• Forward Mike Bell, who had a terrific season for the Oita HeatDevils in 2009-10, will play for the Sendai 89ers this season.
A Florida Atlantic University product, Bell averaged 21.3 points (No. 5 in the league) and 12.4 rebounds (fourth-best) for Oita.
• The Kyoto Hannaryz have hired Daniel Stafford, 24, as an assistant coach. The deal was announced on Tuesday.
Stafford wrapped up his collegiate career in the spring, averaging 12.0 points and 5.0 rebounds for Eastern Oregon University, a n NAIA Division II school. He graduated with a degree in international business.
A 193-cm wing player who hails from Auburn, Wash., Stafford was one of 92 members of the 2010 Daktronics-NAIA Scholar-Athletes squad.
To be eligible for the accolade, a player must have a grade-point average of 3.5 or higher (on a 4.0 scale) and be nominated by the school’s head coach.
Now, Stafford is ready for a new challenge.
“I was working with an agent trying to get on a team, and he knew the head coach in Kyoto very well,” Stafford told Oregonlive.com. “My agent told him about me and he was interested so I met him in Las Vegas. He was there watching some players workout and asked me to share advice on the players and my opinions.
“I am way excited for this opportunity. My wife, Kimie, may be more excited. She is originally from Chiba, Japan.”
Done deal: The Ryukyu Golden Kings have formally announced the signing of forwards Carlos Dixon and Abdullahi Kuso.
The Japan Times first reported the news last Friday.
New mascot: The Akita Northern Happinets have named “Bicky,” a frog as the team’s mascot.
“In the Akita dialect, frogs say ‘bicky, bicky,’ not ‘ribbet, ribbet,’ and so the name is quickly associated with Akita,” the team said in a statement.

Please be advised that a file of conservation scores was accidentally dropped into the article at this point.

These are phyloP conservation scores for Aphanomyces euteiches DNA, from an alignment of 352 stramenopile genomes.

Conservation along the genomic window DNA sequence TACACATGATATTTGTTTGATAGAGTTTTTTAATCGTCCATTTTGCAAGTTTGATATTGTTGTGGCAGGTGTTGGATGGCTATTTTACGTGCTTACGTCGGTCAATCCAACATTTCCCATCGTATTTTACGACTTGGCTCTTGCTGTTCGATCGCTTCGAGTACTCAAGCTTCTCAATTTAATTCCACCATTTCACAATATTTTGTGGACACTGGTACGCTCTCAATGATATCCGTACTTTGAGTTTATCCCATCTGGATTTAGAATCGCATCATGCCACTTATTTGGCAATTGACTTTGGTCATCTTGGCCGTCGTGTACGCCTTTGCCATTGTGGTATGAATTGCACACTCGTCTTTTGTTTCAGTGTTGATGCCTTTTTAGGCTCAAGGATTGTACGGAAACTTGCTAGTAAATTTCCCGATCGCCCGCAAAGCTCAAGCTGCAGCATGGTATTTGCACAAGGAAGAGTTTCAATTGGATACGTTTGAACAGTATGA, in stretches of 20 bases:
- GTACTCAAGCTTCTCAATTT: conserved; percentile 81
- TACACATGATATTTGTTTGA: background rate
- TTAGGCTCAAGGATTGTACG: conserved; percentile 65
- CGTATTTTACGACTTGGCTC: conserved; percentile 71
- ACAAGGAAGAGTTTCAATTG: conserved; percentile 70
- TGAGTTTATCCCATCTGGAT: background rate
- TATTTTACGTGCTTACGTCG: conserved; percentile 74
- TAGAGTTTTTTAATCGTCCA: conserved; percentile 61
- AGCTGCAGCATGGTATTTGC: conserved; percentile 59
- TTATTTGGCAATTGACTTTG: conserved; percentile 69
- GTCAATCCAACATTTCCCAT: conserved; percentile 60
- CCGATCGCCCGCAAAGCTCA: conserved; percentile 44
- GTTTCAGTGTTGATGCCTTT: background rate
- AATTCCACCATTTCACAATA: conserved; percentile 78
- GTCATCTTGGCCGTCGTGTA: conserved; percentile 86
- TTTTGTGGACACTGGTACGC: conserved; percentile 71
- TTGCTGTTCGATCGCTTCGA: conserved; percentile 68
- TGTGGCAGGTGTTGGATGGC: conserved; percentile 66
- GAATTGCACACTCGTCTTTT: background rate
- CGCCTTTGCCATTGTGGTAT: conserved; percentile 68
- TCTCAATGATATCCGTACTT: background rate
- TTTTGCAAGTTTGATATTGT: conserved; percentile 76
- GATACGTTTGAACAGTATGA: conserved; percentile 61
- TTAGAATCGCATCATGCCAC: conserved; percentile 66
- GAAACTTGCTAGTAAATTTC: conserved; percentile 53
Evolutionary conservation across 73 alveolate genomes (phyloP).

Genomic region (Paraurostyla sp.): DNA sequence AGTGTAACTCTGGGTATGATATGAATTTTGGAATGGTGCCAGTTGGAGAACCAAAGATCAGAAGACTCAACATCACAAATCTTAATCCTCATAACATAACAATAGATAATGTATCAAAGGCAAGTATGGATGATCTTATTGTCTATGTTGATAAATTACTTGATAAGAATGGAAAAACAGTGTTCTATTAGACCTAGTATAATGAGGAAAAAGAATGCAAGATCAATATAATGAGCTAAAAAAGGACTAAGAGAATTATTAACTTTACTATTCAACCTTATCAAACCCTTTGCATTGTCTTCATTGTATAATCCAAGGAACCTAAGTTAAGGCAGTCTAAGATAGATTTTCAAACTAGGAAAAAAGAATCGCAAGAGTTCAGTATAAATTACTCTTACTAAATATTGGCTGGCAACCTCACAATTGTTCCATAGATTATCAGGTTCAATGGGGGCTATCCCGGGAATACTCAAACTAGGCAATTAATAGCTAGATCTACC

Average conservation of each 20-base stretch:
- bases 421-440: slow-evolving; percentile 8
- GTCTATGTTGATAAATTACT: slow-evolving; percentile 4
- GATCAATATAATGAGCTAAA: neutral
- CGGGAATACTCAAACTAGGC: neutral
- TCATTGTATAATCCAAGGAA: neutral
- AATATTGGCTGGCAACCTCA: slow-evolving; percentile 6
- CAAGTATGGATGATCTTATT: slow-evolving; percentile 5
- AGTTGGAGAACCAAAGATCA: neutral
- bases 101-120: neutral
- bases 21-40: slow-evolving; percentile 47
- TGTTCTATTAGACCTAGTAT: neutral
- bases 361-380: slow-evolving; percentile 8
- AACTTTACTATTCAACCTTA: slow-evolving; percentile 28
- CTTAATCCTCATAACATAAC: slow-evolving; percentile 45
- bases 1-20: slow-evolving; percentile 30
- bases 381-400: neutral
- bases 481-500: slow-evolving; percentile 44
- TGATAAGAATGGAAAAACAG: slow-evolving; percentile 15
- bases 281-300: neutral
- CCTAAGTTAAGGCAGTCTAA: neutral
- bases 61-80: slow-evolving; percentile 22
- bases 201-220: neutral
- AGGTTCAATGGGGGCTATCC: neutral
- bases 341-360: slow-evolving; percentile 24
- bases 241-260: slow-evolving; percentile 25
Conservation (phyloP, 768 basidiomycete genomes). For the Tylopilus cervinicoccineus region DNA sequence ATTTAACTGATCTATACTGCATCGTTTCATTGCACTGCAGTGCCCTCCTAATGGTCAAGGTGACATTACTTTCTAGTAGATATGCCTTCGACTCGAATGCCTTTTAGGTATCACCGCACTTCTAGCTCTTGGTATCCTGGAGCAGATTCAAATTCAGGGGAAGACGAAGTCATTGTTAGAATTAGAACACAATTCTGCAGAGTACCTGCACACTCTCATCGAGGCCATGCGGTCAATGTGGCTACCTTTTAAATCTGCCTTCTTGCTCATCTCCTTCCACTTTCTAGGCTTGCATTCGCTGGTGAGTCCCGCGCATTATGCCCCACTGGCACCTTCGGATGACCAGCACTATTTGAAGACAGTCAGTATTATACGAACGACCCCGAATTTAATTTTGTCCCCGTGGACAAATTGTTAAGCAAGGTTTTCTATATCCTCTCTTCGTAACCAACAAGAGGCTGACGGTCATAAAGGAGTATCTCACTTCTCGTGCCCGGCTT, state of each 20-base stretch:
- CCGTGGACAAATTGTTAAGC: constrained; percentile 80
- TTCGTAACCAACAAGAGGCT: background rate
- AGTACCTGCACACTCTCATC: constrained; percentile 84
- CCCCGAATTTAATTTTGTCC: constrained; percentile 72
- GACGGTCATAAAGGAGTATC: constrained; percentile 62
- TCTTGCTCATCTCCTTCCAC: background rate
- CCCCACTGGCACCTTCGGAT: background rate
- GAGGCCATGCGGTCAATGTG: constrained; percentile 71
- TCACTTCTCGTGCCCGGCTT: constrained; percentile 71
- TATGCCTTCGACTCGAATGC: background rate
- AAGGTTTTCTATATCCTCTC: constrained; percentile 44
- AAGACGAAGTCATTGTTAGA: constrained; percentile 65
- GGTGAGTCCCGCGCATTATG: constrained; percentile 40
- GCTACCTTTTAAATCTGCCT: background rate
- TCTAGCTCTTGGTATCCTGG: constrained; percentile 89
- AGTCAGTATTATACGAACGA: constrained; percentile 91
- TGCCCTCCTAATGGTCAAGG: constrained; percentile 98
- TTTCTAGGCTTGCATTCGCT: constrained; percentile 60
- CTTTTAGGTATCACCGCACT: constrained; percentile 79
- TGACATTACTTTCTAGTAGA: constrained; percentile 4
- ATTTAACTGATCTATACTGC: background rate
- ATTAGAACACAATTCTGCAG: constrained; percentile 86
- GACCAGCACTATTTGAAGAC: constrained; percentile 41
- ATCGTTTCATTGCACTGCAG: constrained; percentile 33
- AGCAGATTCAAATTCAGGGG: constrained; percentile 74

A fourth-grader named Matsuhashi Riku had the original idea for a frog mascot. Then, a professional designer produced the finished product.
“Matsuhashi Riku’s idea was to have a character that could ‘jump to the ceiling and dunk the ball,’ ” the team explained in the news release.
The team received 771 entries, including Riku’s.
Looking ahead: The to-be-named Kanagawa Prefecture team, one of four expansion clubs for the 2011-12 season, will play home games at the Yokohama Cultural Gymnasium and Yokohama International Swimming Pool during their inaugural season, the local media has reported.
Toshimitsu Kawachi, the league commissioner, recently visited Yokohama City Hall and met with Mayor Fumiko Hayashi as the league works to forge closer ties with city officials.
New plans: Former Saitama Broncos and Kyoto head coach David Benoit said he would like to take a break from coaching a team on a full-time basis and would like to begin running clinics and camps throughout Japan.
Living in Kyoto, Benoit served as a volunteer coach for a boys junior high team this summer and made regular trips to Tokyo. In a recent phone conversation, he said he loved the experience and it reminded him how much he enjoys teaching the fundamentals of the game.
Benoit, who played forward in the NBA for several seasons, plans to find sponsors and secure venues to hold instructional events for students. No further details were available at press time.
Parting thought: As a followup comment to Sunday’s in-depth column about player protection rules, free agency and related topics, one Eastern Conference coach sent this reporter an insightful e-mail about the fact that the status quo is inadequate.
“There is no way for the (foreign) players to know if they are protected or not, released or not, as all the news is released in Japan in Japanese,” the coach wrote. “(It’s a) very, very unfair system for American players. It’s using the system to your advantage even if it hurts players.”
And again, it’s a reminder that the league needs a legitimate international office with full-time bilingual office staff regularly available to deal with helping import players and their agents.